Despite rising mortgage costs, housing prices continued to steeply increase in May shows the Case-Shiller home price index. It rose 12.2%, the largest annual increase since March 2006.


Despite the Federal Reserve’s announcement to reduce its bond-buying program, which caused a rise in longtime interest rates, the May data remained unaffected.

The May 2013 numbers, published on Tuesday, reflect the average prices throughout March, April and May. According to the Primary Mortgage Market Survey, the interest rates for 30-year fixed mortgages started to rise in mid-May.


Therefore, this months Case-Shiller index is mostly unaffected by the higher lending cost.

Since the Federal Reserve Board’s April announcement to taper off bond purchases, interest rates have increased by nearly one third. The massive purchase of securities has kept longtime interested rates historically low.

Rates for 30-year fixed rate mortgages have increased from 3.35% (May 2nd) to 4.31% (July 25th) in less than three months. Although higher rates mean extra costs for most homebuyers, lending remains historically cheap. “Despite the recent back-up, 30-year mortgage rates are still near generational lows and affordability is still very favorable,” said Lee.

Housing prices are still 24.4% below the peak rates in July 2006. Growing in the past months, the market will continue its upward trend. “There is still room for house prices to rise,” said Jennifer Lee, economist with BMO Financial Group.

Although space for housing price increases exists, the pace will slow down in the near future. The growing costs of longtime lending will make financing a house less affordable. It will dampen the demand. The increasing interest rates “could contribute to some deceleration in price gains in the months ahead but probably won’t derail the uptrend,” said economist Bill Jordan with Wrightson ICAP.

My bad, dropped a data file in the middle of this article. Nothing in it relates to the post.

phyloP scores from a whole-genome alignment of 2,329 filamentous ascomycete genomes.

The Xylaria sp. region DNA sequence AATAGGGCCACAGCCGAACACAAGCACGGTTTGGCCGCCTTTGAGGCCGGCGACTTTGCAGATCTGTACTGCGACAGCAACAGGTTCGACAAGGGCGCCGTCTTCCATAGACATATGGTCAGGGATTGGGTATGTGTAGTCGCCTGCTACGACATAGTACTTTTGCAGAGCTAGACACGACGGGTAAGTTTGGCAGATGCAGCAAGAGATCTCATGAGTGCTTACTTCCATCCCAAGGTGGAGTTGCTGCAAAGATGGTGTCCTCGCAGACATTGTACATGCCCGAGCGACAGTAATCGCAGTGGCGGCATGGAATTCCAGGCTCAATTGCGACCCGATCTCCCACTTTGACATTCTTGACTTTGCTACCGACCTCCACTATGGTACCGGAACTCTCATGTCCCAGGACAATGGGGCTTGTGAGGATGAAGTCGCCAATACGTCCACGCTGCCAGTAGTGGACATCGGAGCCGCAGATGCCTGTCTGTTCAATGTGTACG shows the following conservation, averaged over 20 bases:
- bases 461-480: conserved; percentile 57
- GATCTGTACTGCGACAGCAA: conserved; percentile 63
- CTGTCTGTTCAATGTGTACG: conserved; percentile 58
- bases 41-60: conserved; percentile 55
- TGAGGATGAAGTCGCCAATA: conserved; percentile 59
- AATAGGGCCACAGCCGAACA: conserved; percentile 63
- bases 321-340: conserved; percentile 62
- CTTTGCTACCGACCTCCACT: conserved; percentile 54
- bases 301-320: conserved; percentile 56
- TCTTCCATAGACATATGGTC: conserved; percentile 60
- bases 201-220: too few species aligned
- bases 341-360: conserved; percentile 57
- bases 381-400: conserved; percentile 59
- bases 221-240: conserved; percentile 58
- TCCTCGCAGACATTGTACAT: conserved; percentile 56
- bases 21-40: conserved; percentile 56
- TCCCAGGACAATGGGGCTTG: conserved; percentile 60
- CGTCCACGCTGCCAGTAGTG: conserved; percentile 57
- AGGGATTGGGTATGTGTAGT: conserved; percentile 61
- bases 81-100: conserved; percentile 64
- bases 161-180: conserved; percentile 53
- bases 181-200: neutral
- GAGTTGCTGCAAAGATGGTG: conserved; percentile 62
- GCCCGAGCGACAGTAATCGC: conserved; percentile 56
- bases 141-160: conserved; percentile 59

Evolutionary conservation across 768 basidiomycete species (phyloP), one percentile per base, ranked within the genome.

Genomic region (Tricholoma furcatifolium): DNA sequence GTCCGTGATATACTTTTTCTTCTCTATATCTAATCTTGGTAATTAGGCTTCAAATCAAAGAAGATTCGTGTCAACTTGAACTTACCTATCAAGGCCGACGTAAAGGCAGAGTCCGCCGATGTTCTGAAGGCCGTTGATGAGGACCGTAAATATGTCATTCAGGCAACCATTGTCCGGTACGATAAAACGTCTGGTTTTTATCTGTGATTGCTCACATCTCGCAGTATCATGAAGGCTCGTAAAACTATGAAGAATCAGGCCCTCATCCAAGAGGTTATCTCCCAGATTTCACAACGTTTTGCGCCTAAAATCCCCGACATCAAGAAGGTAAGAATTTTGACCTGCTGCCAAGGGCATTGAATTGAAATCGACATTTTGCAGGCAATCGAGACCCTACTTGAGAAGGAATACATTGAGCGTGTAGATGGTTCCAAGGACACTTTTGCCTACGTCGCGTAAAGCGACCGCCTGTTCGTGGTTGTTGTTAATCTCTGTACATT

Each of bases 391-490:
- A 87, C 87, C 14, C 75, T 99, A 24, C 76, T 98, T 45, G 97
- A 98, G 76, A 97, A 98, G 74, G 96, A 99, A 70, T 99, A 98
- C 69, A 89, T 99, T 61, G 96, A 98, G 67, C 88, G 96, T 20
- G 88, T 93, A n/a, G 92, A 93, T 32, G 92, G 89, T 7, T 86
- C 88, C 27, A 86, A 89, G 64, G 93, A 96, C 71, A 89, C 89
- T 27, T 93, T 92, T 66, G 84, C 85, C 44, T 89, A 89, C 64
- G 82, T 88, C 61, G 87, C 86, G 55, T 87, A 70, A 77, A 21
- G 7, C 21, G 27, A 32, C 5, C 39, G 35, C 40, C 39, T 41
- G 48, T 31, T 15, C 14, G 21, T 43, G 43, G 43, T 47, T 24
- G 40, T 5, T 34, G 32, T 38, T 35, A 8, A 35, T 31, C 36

Additionally, the revitalizing construction industry will add more and more houses to the market. Watch out for a slowdown in home price increases in the upcoming months.

While the growth at this level is unsustainable, there is no immediate risk of another housing bubble. “I’m not terribly concerned about a new housing bubble as prices to disposable income, compared to longer-term averages, shows that housing is still undervalued in most regions,” said Lee.

From April to May – the newest data available – the price for single-family homes in 20 major American cities rose by 2.4%. Overall, the housing market continues to perform strong and is in full recovery mode.

The pent-up demand and low inventory contribute to the rise in home prices. “Still-strong demand for housing and tight inventories continue to lift house prices,” said Lee. After years in crisis mode many buyers are returning but the market is still not ready to meet their demand. Despite a recent pick-up, construction rates are still historically low.

The recovering economy and the improving job market (unemployment down from 7.6% to 7.4% in July) are firing up the demand for houses, resulting in rising prices.

Two cities stand out in the housing price index released by Standard and Poor. Dallas and Denver, two booming towns, are the first major metropolitan areas to reach their pre-crisis peak levels.

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